Q: What are the Main Drivers behind the Kurdistan Regional Government’s Decision to Hold its Independence Referendum on September 25, 2017?
A: I think there are various internal and external reasons behind the decision, from the Kurdish aspiration to a nation state and the acquisition of cards to bargain for benefits, to the start of the process of balkanization in the region. After one hundred years after the Sykes-Picot agreement and decades of Kurdish attempts at achieving independence, present-day Iraq, due to its specific situation, is the most appropriate piece of the puzzle in which to fulfil a century of Kurdish nation-state aspirations, because the KRG has all four elements in place required to form an independent state. On the other hand, there are a range of contradictions between Erbil and Baghdad, and KRG officials need some kinds of leverage to obtain their demands from Baghdad and increase both their political weight and role in the Iraq’s political scene, and this referendum gives them that much-needed bargaining chip.
The next dimension in the decision is planning for regional fragmentation. Some transnational actors are looking to balkanize the region. What they do in practice is totally different from their declared policies. Although they may oppose a referendum in words (announced policy) in the current situation, their policy in practice is to push Erbil toward independence.
At the same time, while the prevailing trend among advanced countries is integration and an easing of borders, due to the benefits of integration, it seems that plans by some trans-regional powers and some rivals within their region, to break up the Middle East for their own interests are being used to weaken the countries of this region. Israel also will benefit from crushing existing political units in the area. This referendum may be a step towards Kurdistan’s independence and a start for other separatisms in the Middle East to undermine the power of the nation state in the Middle East, and all nation states should be concerned.
Q: How Will the Referendum Result Impact Intra-Kurdish Relations Ahead of the Upcoming Local Elections in the KRG?
A: It seems that if the referendum succeeds, the position of Barzani and his party will be strengthened and opposition parties will face a state of uncertainty.
Q: How Will Relations between the KRG and Baghdad be shaped by the Referendum Result?
A: It is likely that relations between Erbil and Baghdad will be challenging to the point of being overwhelming. Contradictions over disputed areas, and in particular Kirkuk, which is among the most important oil-producing regions in Iraq, will be the key to the conflict. If these contradictions are not managed, there may be a civil war.
Q: What are the Potential Impacts of the Referendum result on the KRG’s Ties with Ankara and Tehran?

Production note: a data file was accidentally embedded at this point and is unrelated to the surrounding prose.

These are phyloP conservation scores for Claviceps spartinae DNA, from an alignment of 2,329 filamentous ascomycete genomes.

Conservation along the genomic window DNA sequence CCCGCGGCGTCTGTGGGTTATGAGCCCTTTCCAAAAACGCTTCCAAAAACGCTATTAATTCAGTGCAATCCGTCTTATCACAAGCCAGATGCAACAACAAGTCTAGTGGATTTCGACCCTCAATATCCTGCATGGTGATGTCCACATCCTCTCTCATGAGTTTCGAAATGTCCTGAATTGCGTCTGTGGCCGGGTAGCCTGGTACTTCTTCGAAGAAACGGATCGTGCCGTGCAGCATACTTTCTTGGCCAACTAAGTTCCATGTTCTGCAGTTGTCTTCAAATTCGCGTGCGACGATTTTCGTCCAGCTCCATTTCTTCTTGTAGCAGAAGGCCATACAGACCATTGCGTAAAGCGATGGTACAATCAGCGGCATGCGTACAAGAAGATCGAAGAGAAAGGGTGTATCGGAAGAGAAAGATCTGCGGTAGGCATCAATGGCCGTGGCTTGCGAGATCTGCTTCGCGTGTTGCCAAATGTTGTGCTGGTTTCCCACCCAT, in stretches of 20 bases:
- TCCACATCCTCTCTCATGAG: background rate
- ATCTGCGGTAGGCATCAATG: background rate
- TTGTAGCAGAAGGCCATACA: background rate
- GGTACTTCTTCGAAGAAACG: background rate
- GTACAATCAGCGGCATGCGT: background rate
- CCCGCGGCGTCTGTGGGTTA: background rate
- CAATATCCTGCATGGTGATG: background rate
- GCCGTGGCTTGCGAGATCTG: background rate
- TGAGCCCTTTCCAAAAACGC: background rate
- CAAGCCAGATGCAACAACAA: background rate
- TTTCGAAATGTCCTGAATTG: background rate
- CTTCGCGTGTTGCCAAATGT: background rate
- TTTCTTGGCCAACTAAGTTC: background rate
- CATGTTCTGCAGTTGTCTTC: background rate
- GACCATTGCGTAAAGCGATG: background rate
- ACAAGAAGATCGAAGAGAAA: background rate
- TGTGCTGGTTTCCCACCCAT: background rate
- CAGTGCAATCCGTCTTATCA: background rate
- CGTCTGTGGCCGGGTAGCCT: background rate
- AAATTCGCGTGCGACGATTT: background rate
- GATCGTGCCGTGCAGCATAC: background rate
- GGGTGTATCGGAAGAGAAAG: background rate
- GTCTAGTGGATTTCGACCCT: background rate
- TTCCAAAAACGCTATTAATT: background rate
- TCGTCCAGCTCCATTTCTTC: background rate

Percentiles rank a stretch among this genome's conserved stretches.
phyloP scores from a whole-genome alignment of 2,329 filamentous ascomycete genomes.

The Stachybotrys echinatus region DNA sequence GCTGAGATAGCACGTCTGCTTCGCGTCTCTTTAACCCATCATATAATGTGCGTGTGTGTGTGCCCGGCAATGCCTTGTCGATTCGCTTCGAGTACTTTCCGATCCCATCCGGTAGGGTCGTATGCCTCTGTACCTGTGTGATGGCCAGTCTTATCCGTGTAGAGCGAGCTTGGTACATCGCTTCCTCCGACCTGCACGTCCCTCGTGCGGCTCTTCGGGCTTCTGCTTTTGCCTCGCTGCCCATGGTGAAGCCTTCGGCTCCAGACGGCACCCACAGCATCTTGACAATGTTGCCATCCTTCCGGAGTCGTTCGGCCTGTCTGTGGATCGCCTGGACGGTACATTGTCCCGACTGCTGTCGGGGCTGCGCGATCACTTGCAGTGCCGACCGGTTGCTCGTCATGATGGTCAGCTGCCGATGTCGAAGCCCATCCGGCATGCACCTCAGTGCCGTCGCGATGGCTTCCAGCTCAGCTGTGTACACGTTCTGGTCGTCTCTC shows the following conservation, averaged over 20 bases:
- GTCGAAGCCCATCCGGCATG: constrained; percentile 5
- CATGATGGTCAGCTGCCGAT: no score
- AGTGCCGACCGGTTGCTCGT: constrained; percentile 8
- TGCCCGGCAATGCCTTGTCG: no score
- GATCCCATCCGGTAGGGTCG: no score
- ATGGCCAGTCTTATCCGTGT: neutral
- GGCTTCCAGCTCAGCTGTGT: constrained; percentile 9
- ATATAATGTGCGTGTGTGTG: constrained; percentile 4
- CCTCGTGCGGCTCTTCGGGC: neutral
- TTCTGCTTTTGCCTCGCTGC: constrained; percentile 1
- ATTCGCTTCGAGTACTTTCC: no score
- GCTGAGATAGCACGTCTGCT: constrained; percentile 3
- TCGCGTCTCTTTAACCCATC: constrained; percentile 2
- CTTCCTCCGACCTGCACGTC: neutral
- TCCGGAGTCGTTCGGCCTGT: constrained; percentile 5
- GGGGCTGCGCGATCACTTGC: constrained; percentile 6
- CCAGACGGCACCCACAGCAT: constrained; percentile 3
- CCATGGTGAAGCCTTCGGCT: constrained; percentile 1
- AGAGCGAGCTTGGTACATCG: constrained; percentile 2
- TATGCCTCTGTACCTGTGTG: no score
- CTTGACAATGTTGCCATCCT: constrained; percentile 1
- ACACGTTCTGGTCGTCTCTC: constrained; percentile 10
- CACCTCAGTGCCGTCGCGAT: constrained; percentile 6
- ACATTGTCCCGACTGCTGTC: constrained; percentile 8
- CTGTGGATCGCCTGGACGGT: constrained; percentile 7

A: Ankara and Tehran have both expressed their opposition to this referendum and indeed to the break-up of Iraq. Both countries have security concerns about the spillover of separatist ideas into their countries. Of course, in Iran, despite the religious differences and other disagreements, and because of the Iranian origins and historical identity of Kurds in Iran and the relatively positive attitude of the government, Kurdish people believe in their historical and structural identity and are integrated into the center; therefore the possibility of separatist movements succeeding in Iran is weak. But the Kurdish issue in Turkey has, of course, been fraught with a great deal of ups and downs, from the rejection of identity and suppression to conflict and then negotiation with the PKK, as well as the problems with Kurdish politics in the form of a political party (the Democratic People’s Party). Of course, there are some economic relations between Turkey and the KRG, which may affect Turkey’s behavior towards Kurdistan after independence.
Q: What are the Geoeconomic Implications of the Referendum Result for the KRG and the Middle East at Large?
A: From the geopolitical view, there are many obstacles to the formation of an independent Kurdish nation state. And at the very least it must solve its problems on four levels: inside the KRG, inside Iraq with Baghdad, and also at the regional and trans-regional levels. Otherwise, it may lead to internal contradictions within the KRG, civil war with Baghdad, and insecure borders with its neighbors. Given that Kurdistan does not have access to the high seas, this is likely to result in Erbil’s geopolitical isolation. The consequences will be twofold: on the one hand, it may cause economic problems for KRG, which will affect its political manner, and, on the other hand, regional competition for economic influence and, consequently, political influence in the KRG for the post tension-management period. In the future, this crisis may also lead to a tactical unity between Turkey and Iran.
So as mentioned, the creation of an independent Kurdish state will be accompanied by a lot of problems, while a federal Kurdish administration will bring benefits, development, security and prosperity to the Iraqi Kurds.